On TV, a tense wait, and then an emotional response.

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Every major broadcast and cable news network — and even ESPN — broke into regular programming on Tuesday for live coverage of the verdict, ensuring that millions of Americans watched in unison as a Minnesota jury found the former police officer Derek Chauvin guilty on all charges in the death of George Floyd.

“Justice has been served,” the CNN anchor Don Lemon declared on-air shortly after the verdict, speaking alongside footage of people celebrating — and some crying in relief — outside the Minneapolis courthouse.

Mr. Lemon continued: “I’m sure people who are watching all over this country, watching all over the world, are on their devices getting messages from people, as I am, saying: ‘Thank you, Jesus, thank God. Finally, finally — justice on all counts.’”

That sense of relief was echoed by analysts on several networks, including NBC News, where the political analyst Eugene Robinson told viewers that he had “exhaled for the first time in more than an hour” after learning of the verdict.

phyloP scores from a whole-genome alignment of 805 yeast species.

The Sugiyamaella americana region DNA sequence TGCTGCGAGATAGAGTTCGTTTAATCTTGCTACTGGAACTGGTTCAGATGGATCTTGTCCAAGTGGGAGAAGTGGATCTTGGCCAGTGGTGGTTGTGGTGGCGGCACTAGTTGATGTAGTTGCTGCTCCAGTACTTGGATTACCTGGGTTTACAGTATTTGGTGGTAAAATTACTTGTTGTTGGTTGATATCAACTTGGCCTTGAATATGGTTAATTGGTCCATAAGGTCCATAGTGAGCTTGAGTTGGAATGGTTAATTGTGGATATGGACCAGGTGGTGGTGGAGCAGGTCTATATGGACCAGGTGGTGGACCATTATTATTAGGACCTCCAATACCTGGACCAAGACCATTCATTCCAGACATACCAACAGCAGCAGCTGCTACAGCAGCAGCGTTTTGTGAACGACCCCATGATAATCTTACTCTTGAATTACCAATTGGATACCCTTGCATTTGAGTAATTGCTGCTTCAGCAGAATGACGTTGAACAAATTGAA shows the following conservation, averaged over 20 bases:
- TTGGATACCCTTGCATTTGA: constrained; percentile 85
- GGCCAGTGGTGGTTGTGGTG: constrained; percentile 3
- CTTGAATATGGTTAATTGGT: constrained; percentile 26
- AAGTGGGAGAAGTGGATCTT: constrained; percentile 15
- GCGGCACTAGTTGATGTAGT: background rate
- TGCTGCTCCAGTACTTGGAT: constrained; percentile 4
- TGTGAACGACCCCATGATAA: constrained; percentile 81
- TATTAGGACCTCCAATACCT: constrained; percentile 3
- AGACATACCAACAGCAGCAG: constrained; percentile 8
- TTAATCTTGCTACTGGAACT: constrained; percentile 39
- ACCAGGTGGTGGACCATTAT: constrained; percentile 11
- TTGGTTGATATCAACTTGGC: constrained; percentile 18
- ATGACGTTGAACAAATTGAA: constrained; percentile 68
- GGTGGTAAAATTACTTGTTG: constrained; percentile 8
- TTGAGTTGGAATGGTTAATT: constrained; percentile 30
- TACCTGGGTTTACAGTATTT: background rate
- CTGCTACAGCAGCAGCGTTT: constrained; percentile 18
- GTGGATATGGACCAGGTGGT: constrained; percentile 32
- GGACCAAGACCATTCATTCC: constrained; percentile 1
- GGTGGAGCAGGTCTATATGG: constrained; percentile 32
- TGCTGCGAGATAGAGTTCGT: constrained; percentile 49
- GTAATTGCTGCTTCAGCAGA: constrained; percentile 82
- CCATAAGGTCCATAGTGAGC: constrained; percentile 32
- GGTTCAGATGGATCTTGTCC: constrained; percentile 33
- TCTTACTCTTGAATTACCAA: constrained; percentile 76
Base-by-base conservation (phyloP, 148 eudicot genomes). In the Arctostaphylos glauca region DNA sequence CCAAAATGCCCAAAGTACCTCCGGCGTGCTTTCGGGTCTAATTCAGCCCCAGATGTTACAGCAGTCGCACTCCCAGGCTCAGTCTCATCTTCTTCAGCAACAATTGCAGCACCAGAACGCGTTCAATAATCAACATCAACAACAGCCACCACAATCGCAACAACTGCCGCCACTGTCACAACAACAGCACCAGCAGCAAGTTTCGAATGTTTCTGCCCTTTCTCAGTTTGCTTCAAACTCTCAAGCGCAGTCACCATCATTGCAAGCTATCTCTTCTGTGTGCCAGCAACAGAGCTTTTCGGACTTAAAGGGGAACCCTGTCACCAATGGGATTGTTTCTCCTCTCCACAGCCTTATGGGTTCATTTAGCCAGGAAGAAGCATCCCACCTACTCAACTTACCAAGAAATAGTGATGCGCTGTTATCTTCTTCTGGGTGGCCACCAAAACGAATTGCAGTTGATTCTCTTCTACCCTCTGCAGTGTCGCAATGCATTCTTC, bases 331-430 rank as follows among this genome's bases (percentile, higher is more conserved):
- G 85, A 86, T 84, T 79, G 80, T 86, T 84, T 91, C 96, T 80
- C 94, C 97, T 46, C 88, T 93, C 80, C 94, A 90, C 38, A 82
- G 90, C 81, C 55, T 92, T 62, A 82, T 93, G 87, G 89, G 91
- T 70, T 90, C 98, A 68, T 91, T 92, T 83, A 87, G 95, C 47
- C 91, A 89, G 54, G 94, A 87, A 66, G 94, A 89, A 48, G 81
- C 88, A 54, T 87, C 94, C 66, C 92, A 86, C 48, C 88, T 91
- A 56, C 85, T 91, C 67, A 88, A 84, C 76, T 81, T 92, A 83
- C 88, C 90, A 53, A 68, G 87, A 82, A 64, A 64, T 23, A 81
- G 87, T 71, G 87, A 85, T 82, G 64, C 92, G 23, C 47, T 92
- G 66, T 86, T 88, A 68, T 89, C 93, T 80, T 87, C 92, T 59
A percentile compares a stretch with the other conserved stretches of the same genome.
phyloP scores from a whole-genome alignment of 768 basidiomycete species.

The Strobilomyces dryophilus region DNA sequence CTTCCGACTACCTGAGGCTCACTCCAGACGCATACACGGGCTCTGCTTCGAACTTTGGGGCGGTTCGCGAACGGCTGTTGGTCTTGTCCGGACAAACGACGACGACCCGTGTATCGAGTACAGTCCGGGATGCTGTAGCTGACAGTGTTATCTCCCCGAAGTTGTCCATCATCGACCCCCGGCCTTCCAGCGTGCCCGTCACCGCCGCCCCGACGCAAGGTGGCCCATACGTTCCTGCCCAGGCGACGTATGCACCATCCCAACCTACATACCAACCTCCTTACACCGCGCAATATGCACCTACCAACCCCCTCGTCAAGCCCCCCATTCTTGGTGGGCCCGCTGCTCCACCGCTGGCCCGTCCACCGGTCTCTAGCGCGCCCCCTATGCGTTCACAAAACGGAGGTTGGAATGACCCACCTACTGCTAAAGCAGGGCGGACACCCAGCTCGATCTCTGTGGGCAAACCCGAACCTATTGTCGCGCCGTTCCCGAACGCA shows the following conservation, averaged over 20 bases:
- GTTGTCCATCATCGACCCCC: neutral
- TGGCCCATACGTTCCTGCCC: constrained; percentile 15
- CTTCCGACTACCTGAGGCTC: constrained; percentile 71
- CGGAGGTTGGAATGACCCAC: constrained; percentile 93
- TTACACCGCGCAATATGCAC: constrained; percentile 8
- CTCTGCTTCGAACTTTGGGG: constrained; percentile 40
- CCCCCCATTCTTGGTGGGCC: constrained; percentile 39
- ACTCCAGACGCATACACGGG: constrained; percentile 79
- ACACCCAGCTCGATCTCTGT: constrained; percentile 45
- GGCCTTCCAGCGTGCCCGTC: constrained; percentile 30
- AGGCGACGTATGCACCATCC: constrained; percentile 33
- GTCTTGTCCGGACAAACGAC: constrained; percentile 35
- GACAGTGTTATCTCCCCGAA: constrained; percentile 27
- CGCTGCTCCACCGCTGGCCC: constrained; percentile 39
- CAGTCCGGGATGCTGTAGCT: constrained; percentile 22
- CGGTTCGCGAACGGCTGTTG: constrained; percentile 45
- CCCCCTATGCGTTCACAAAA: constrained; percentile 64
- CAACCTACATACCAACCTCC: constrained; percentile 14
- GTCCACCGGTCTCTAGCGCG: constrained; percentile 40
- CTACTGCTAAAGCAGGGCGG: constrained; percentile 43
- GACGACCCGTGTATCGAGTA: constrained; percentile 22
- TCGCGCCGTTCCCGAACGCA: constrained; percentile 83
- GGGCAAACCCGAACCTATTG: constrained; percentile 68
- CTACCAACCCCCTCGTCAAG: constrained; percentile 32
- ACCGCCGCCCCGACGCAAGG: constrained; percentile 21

“One of my first thoughts was, you know, it shouldn’t have been this hard, right?” Mr. Robinson said. “We haven’t reached our destination on the racial reckoning that we need to have in this country. But I think this will be seen as a step forward, as opposed to what it potentially could have been seen as, which would have been a giant step back.”

On Fox News, the anchor Jeanine Pirro, a former New York State judge, said immediately after the jury found Mr. Chauvin guilty: “Make no mistake, the facts are solid on this verdict. This verdict will be upheld on appeal.” She took pains to frame the outcome of the trial as a sign “that the American justice system works.”

Fox News covered the news on its usual 5 p.m. talk show, “The Five,” where the co-host Juan Williams called the day “very emotional.”

“It would have been so upsetting, it would have been a kick in the stomach,” he told viewers, “if in this most extreme situation, where everybody can see what happened, if the jury had somehow said, ‘Let’s split the verdict.’”

His co-host Greg Gutfeld offered a more disjointed take, claiming it was a “myth” that the trial had divided the nation and saying he was satisfied with the verdict because it might prevent what he characterized as violent protests.

“I’m glad that he was found guilty on all charges even if he might not be guilty of all charges,” Mr. Gutfeld said.

He was quickly interrupted by Ms. Pirro, who had been muttering in disapproving tones as Mr. Gutfeld was speaking. Ms. Pirro scolded Mr. Gutfeld for his views, saying the verdict was a result of clear facts presented by prosecutors. “That courtroom is a place where the evidence is brought in and it is pristine in the way it’s handled,” she said.

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